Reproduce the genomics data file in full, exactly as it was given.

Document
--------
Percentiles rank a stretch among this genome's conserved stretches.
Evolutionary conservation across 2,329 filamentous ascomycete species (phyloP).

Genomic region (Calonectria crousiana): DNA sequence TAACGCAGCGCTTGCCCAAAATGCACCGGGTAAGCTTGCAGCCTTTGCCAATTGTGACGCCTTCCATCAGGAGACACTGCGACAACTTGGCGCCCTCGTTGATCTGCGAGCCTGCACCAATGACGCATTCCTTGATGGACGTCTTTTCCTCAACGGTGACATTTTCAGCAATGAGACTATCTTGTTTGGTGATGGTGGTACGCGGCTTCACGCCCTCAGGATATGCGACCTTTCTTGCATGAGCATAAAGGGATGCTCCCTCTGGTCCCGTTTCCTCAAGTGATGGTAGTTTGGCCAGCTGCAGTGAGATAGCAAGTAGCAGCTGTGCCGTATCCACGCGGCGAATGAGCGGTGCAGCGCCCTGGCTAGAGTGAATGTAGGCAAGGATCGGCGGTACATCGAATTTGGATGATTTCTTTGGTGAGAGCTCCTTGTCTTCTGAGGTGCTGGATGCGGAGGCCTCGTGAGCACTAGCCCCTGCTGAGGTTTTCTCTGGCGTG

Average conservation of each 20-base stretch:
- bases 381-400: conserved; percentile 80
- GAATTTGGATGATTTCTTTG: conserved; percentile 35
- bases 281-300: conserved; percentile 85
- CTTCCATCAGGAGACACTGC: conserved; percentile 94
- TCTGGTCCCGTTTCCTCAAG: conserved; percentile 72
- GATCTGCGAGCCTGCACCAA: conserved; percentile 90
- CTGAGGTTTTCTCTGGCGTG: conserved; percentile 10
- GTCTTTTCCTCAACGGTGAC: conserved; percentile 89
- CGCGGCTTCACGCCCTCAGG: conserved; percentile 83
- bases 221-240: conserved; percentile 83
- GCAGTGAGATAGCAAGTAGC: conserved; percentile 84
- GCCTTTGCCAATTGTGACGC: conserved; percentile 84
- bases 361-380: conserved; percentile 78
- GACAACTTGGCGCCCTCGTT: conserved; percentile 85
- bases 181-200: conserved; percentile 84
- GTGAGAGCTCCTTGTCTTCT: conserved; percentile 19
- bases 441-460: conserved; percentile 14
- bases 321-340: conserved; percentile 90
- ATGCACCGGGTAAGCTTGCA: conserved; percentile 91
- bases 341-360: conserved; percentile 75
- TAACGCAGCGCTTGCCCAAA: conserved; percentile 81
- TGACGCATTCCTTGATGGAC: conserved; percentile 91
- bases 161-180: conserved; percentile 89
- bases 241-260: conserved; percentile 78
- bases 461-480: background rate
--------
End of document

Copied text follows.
Percentiles rank a stretch among this genome's conserved stretches.
Evolutionary conservation across 2,329 filamentous ascomycete species (phyloP).

Genomic region (Calonectria crousiana): DNA sequence TAACGCAGCGCTTGCCCAAAATGCACCGGGTAAGCTTGCAGCCTTTGCCAATTGTGACGCCTTCCATCAGGAGACACTGCGACAACTTGGCGCCCTCGTTGATCTGCGAGCCTGCACCAATGACGCATTCCTTGATGGACGTCTTTTCCTCAACGGTGACATTTTCAGCAATGAGACTATCTTGTTTGGTGATGGTGGTACGCGGCTTCACGCCCTCAGGATATGCGACCTTTCTTGCATGAGCATAAAGGGATGCTCCCTCTGGTCCCGTTTCCTCAAGTGATGGTAGTTTGGCCAGCTGCAGTGAGATAGCAAGTAGCAGCTGTGCCGTATCCACGCGGCGAATGAGCGGTGCAGCGCCCTGGCTAGAGTGAATGTAGGCAAGGATCGGCGGTACATCGAATTTGGATGATTTCTTTGGTGAGAGCTCCTTGTCTTCTGAGGTGCTGGATGCGGAGGCCTCGTGAGCACTAGCCCCTGCTGAGGTTTTCTCTGGCGTG

Average conservation of each 20-base stretch:
- bases 381-400: conserved; percentile 80
- GAATTTGGATGATTTCTTTG: conserved; percentile 35
- bases 281-300: conserved; percentile 85
- CTTCCATCAGGAGACACTGC: conserved; percentile 94
- TCTGGTCCCGTTTCCTCAAG: conserved; percentile 72
- GATCTGCGAGCCTGCACCAA: conserved; percentile 90
- CTGAGGTTTTCTCTGGCGTG: conserved; percentile 10
- GTCTTTTCCTCAACGGTGAC: conserved; percentile 89
- CGCGGCTTCACGCCCTCAGG: conserved; percentile 83
- bases 221-240: conserved; percentile 83
- GCAGTGAGATAGCAAGTAGC: conserved; percentile 84
- GCCTTTGCCAATTGTGACGC: conserved; percentile 84
- bases 361-380: conserved; percentile 78
- GACAACTTGGCGCCCTCGTT: conserved; percentile 85
- bases 181-200: conserved; percentile 84
- GTGAGAGCTCCTTGTCTTCT: conserved; percentile 19
- bases 441-460: conserved; percentile 14
- bases 321-340: conserved; percentile 90
- ATGCACCGGGTAAGCTTGCA: conserved; percentile 91
- bases 341-360: conserved; percentile 75
- TAACGCAGCGCTTGCCCAAA: conserved; percentile 81
- TGACGCATTCCTTGATGGAC: conserved; percentile 91
- bases 161-180: conserved; percentile 89
- bases 241-260: conserved; percentile 78
- bases 461-480: background rate